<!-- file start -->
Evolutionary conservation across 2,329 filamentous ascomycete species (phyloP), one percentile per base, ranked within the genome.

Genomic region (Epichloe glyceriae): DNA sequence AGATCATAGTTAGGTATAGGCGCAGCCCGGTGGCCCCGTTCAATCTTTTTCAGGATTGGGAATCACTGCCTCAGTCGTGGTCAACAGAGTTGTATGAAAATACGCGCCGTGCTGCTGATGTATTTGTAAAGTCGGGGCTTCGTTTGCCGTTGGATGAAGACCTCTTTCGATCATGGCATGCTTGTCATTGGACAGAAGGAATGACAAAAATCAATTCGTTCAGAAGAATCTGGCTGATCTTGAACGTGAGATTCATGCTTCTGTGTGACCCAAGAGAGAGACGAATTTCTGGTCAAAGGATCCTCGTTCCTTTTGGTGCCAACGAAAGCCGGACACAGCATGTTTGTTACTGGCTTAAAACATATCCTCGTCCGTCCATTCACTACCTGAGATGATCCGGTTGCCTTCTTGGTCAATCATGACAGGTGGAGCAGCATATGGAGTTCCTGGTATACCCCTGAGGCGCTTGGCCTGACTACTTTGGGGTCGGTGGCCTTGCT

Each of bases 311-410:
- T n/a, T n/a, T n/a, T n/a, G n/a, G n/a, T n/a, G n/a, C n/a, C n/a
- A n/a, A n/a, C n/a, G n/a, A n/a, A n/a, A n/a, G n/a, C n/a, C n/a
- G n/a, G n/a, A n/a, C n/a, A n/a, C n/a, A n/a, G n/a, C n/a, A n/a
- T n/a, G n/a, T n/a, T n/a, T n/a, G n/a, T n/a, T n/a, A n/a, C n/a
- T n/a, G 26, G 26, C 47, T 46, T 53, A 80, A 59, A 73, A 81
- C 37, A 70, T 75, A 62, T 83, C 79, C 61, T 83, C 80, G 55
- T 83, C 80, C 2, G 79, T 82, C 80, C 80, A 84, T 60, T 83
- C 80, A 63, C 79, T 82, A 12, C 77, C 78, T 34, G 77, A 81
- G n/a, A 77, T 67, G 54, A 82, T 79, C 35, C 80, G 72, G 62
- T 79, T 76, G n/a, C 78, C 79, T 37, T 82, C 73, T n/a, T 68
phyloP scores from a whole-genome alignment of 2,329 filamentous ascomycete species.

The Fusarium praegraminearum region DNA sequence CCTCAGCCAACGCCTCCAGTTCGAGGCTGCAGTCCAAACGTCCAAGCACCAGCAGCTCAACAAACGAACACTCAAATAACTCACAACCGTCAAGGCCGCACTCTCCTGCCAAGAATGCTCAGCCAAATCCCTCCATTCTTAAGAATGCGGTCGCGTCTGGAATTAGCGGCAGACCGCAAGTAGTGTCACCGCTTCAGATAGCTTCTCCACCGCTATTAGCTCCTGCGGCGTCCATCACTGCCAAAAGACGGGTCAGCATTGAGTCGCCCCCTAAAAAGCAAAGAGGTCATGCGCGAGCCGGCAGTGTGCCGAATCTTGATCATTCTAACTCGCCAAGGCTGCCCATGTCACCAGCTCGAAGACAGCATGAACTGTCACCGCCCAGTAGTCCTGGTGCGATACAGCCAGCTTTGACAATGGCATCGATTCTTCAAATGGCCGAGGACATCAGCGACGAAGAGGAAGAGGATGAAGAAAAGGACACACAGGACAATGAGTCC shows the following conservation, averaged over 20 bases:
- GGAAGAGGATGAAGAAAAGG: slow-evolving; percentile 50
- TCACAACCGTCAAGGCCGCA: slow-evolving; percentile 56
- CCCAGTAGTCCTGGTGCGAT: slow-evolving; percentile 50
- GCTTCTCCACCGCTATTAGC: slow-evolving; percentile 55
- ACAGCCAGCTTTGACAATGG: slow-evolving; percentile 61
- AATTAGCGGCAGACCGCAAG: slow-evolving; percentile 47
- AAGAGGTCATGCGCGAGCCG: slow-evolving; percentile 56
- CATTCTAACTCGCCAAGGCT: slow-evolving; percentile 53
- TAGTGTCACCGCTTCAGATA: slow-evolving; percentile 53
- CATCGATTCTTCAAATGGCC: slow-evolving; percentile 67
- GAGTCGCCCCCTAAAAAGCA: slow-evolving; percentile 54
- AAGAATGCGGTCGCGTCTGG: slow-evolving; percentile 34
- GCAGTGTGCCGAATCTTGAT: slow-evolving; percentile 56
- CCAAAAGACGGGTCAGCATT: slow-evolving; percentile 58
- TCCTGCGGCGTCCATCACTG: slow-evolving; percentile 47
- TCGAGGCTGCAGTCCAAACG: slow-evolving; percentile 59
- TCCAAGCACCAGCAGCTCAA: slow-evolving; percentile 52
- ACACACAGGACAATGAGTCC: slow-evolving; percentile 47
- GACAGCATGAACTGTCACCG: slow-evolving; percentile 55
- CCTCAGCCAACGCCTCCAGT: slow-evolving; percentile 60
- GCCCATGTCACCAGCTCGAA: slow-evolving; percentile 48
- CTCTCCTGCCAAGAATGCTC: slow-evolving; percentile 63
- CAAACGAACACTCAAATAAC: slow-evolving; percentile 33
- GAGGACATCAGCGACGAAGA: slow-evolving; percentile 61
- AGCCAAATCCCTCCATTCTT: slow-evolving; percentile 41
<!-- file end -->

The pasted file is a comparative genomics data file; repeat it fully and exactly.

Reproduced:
Evolutionary conservation across 2,329 filamentous ascomycete species (phyloP), one percentile per base, ranked within the genome.

Genomic region (Epichloe glyceriae): DNA sequence AGATCATAGTTAGGTATAGGCGCAGCCCGGTGGCCCCGTTCAATCTTTTTCAGGATTGGGAATCACTGCCTCAGTCGTGGTCAACAGAGTTGTATGAAAATACGCGCCGTGCTGCTGATGTATTTGTAAAGTCGGGGCTTCGTTTGCCGTTGGATGAAGACCTCTTTCGATCATGGCATGCTTGTCATTGGACAGAAGGAATGACAAAAATCAATTCGTTCAGAAGAATCTGGCTGATCTTGAACGTGAGATTCATGCTTCTGTGTGACCCAAGAGAGAGACGAATTTCTGGTCAAAGGATCCTCGTTCCTTTTGGTGCCAACGAAAGCCGGACACAGCATGTTTGTTACTGGCTTAAAACATATCCTCGTCCGTCCATTCACTACCTGAGATGATCCGGTTGCCTTCTTGGTCAATCATGACAGGTGGAGCAGCATATGGAGTTCCTGGTATACCCCTGAGGCGCTTGGCCTGACTACTTTGGGGTCGGTGGCCTTGCT

Each of bases 311-410:
- T n/a, T n/a, T n/a, T n/a, G n/a, G n/a, T n/a, G n/a, C n/a, C n/a
- A n/a, A n/a, C n/a, G n/a, A n/a, A n/a, A n/a, G n/a, C n/a, C n/a
- G n/a, G n/a, A n/a, C n/a, A n/a, C n/a, A n/a, G n/a, C n/a, A n/a
- T n/a, G n/a, T n/a, T n/a, T n/a, G n/a, T n/a, T n/a, A n/a, C n/a
- T n/a, G 26, G 26, C 47, T 46, T 53, A 80, A 59, A 73, A 81
- C 37, A 70, T 75, A 62, T 83, C 79, C 61, T 83, C 80, G 55
- T 83, C 80, C 2, G 79, T 82, C 80, C 80, A 84, T 60, T 83
- C 80, A 63, C 79, T 82, A 12, C 77, C 78, T 34, G 77, A 81
- G n/a, A 77, T 67, G 54, A 82, T 79, C 35, C 80, G 72, G 62
- T 79, T 76, G n/a, C 78, C 79, T 37, T 82, C 73, T n/a, T 68
phyloP scores from a whole-genome alignment of 2,329 filamentous ascomycete species.

The Fusarium praegraminearum region DNA sequence CCTCAGCCAACGCCTCCAGTTCGAGGCTGCAGTCCAAACGTCCAAGCACCAGCAGCTCAACAAACGAACACTCAAATAACTCACAACCGTCAAGGCCGCACTCTCCTGCCAAGAATGCTCAGCCAAATCCCTCCATTCTTAAGAATGCGGTCGCGTCTGGAATTAGCGGCAGACCGCAAGTAGTGTCACCGCTTCAGATAGCTTCTCCACCGCTATTAGCTCCTGCGGCGTCCATCACTGCCAAAAGACGGGTCAGCATTGAGTCGCCCCCTAAAAAGCAAAGAGGTCATGCGCGAGCCGGCAGTGTGCCGAATCTTGATCATTCTAACTCGCCAAGGCTGCCCATGTCACCAGCTCGAAGACAGCATGAACTGTCACCGCCCAGTAGTCCTGGTGCGATACAGCCAGCTTTGACAATGGCATCGATTCTTCAAATGGCCGAGGACATCAGCGACGAAGAGGAAGAGGATGAAGAAAAGGACACACAGGACAATGAGTCC shows the following conservation, averaged over 20 bases:
- GGAAGAGGATGAAGAAAAGG: slow-evolving; percentile 50
- TCACAACCGTCAAGGCCGCA: slow-evolving; percentile 56
- CCCAGTAGTCCTGGTGCGAT: slow-evolving; percentile 50
- GCTTCTCCACCGCTATTAGC: slow-evolving; percentile 55
- ACAGCCAGCTTTGACAATGG: slow-evolving; percentile 61
- AATTAGCGGCAGACCGCAAG: slow-evolving; percentile 47
- AAGAGGTCATGCGCGAGCCG: slow-evolving; percentile 56
- CATTCTAACTCGCCAAGGCT: slow-evolving; percentile 53
- TAGTGTCACCGCTTCAGATA: slow-evolving; percentile 53
- CATCGATTCTTCAAATGGCC: slow-evolving; percentile 67
- GAGTCGCCCCCTAAAAAGCA: slow-evolving; percentile 54
- AAGAATGCGGTCGCGTCTGG: slow-evolving; percentile 34
- GCAGTGTGCCGAATCTTGAT: slow-evolving; percentile 56
- CCAAAAGACGGGTCAGCATT: slow-evolving; percentile 58
- TCCTGCGGCGTCCATCACTG: slow-evolving; percentile 47
- TCGAGGCTGCAGTCCAAACG: slow-evolving; percentile 59
- TCCAAGCACCAGCAGCTCAA: slow-evolving; percentile 52
- ACACACAGGACAATGAGTCC: slow-evolving; percentile 47
- GACAGCATGAACTGTCACCG: slow-evolving; percentile 55
- CCTCAGCCAACGCCTCCAGT: slow-evolving; percentile 60
- GCCCATGTCACCAGCTCGAA: slow-evolving; percentile 48
- CTCTCCTGCCAAGAATGCTC: slow-evolving; percentile 63
- CAAACGAACACTCAAATAAC: slow-evolving; percentile 33
- GAGGACATCAGCGACGAAGA: slow-evolving; percentile 61
- AGCCAAATCCCTCCATTCTT: slow-evolving; percentile 41